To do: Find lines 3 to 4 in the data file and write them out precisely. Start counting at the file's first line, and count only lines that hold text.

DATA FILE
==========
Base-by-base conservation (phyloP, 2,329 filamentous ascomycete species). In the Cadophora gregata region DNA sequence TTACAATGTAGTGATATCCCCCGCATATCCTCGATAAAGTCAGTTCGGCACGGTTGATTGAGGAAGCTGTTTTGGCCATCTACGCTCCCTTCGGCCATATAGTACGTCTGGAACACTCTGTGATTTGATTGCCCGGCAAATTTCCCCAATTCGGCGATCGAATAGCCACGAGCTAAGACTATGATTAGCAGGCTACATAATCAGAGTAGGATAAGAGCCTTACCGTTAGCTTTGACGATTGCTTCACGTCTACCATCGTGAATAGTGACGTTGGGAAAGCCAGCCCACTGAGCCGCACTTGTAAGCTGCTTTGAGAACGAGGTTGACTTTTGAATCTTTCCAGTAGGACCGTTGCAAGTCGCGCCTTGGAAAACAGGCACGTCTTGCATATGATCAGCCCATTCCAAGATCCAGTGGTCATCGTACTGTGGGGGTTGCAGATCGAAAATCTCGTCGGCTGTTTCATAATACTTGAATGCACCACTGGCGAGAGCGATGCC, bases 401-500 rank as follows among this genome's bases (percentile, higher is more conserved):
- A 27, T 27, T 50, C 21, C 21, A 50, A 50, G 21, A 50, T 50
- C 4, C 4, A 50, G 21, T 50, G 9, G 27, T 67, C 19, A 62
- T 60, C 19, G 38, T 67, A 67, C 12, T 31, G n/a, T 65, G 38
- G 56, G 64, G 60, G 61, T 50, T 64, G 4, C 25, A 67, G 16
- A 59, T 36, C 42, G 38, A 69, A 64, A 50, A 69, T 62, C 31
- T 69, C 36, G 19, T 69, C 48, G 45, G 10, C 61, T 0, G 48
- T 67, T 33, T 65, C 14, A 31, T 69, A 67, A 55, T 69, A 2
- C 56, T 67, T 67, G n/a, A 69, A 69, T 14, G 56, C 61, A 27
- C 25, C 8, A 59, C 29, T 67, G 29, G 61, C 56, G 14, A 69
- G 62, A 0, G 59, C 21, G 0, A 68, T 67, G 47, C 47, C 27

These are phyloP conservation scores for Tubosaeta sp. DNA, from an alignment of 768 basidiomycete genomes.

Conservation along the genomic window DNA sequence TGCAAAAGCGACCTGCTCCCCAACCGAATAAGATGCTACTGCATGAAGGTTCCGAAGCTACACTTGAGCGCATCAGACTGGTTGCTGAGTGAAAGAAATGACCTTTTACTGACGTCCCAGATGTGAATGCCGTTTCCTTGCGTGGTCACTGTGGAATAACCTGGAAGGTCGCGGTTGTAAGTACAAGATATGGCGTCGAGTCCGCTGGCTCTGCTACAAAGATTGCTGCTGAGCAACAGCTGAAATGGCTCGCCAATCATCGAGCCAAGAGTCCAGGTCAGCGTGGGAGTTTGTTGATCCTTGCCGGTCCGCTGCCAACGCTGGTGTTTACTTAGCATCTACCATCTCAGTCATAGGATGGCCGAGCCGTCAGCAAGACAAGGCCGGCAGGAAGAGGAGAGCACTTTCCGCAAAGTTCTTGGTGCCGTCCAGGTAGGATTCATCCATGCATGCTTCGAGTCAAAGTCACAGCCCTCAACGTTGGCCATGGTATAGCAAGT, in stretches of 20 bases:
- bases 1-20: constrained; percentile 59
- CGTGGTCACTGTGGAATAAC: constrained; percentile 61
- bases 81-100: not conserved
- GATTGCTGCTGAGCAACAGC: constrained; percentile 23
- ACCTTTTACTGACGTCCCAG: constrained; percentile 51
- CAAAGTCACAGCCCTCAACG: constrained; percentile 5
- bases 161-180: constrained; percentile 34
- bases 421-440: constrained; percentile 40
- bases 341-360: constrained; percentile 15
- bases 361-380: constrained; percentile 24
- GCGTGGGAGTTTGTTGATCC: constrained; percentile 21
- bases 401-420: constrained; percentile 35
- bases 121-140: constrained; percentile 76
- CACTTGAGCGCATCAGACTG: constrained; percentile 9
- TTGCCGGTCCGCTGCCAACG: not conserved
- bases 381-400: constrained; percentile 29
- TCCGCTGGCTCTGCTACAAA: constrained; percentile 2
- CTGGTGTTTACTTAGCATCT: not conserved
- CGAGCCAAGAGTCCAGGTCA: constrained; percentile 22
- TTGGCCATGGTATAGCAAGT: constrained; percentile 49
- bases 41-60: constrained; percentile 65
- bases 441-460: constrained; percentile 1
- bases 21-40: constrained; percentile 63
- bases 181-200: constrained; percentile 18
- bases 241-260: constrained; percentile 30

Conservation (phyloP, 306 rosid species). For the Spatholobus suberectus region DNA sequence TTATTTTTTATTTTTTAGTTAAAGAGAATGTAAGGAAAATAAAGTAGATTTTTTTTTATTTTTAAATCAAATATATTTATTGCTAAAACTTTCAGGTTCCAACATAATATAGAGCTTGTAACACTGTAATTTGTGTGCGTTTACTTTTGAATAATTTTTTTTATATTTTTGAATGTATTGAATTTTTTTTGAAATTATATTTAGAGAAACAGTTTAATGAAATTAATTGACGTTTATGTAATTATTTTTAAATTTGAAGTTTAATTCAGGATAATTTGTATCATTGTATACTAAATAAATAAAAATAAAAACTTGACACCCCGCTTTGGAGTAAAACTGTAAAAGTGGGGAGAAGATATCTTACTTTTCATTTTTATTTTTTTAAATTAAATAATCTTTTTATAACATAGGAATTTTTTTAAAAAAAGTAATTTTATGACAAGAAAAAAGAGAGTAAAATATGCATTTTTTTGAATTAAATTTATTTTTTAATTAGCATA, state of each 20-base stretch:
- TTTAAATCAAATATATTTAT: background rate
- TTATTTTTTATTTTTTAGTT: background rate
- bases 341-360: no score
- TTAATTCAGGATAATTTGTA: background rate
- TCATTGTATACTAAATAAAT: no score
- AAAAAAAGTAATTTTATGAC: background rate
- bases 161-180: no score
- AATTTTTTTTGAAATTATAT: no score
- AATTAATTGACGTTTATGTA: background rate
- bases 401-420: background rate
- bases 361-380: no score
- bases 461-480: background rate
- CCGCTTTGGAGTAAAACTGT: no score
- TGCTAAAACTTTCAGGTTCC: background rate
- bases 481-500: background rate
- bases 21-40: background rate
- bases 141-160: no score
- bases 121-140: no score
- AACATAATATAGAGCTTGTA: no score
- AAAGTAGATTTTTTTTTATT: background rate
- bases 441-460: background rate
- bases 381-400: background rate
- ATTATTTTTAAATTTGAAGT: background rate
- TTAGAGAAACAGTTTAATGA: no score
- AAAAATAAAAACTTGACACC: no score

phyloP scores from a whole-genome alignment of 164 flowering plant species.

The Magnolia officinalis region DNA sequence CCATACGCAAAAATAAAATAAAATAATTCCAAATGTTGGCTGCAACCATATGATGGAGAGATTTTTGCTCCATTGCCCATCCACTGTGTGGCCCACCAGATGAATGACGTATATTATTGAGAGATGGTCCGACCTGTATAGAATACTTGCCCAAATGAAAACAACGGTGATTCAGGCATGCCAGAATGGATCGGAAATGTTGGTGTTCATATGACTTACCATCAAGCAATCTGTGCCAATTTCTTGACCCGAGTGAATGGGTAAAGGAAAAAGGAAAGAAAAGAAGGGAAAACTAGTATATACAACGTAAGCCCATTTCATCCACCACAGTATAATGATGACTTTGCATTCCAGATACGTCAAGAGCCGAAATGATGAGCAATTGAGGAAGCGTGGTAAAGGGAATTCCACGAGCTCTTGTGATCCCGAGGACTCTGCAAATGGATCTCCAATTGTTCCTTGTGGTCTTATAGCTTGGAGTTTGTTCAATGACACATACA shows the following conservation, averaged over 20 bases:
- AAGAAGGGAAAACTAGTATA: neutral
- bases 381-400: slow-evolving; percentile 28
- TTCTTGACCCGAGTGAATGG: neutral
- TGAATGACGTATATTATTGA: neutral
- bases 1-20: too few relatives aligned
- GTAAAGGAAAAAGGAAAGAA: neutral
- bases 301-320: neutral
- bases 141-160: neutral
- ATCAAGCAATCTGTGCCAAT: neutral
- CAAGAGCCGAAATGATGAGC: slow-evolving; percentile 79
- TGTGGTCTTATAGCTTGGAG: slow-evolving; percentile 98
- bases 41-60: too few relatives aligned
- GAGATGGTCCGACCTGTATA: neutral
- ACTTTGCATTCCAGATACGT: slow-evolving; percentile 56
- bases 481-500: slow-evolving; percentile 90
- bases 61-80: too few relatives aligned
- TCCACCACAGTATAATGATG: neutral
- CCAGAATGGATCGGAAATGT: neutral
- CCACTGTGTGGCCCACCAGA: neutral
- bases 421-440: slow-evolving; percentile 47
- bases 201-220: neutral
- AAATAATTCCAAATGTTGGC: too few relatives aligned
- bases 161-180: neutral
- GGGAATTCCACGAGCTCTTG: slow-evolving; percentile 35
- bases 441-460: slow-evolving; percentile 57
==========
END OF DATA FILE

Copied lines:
- C 4, C 4, A 50, G 21, T 50, G 9, G 27, T 67, C 19, A 62
- T 60, C 19, G 38, T 67, A 67, C 12, T 31, G n/a, T 65, G 38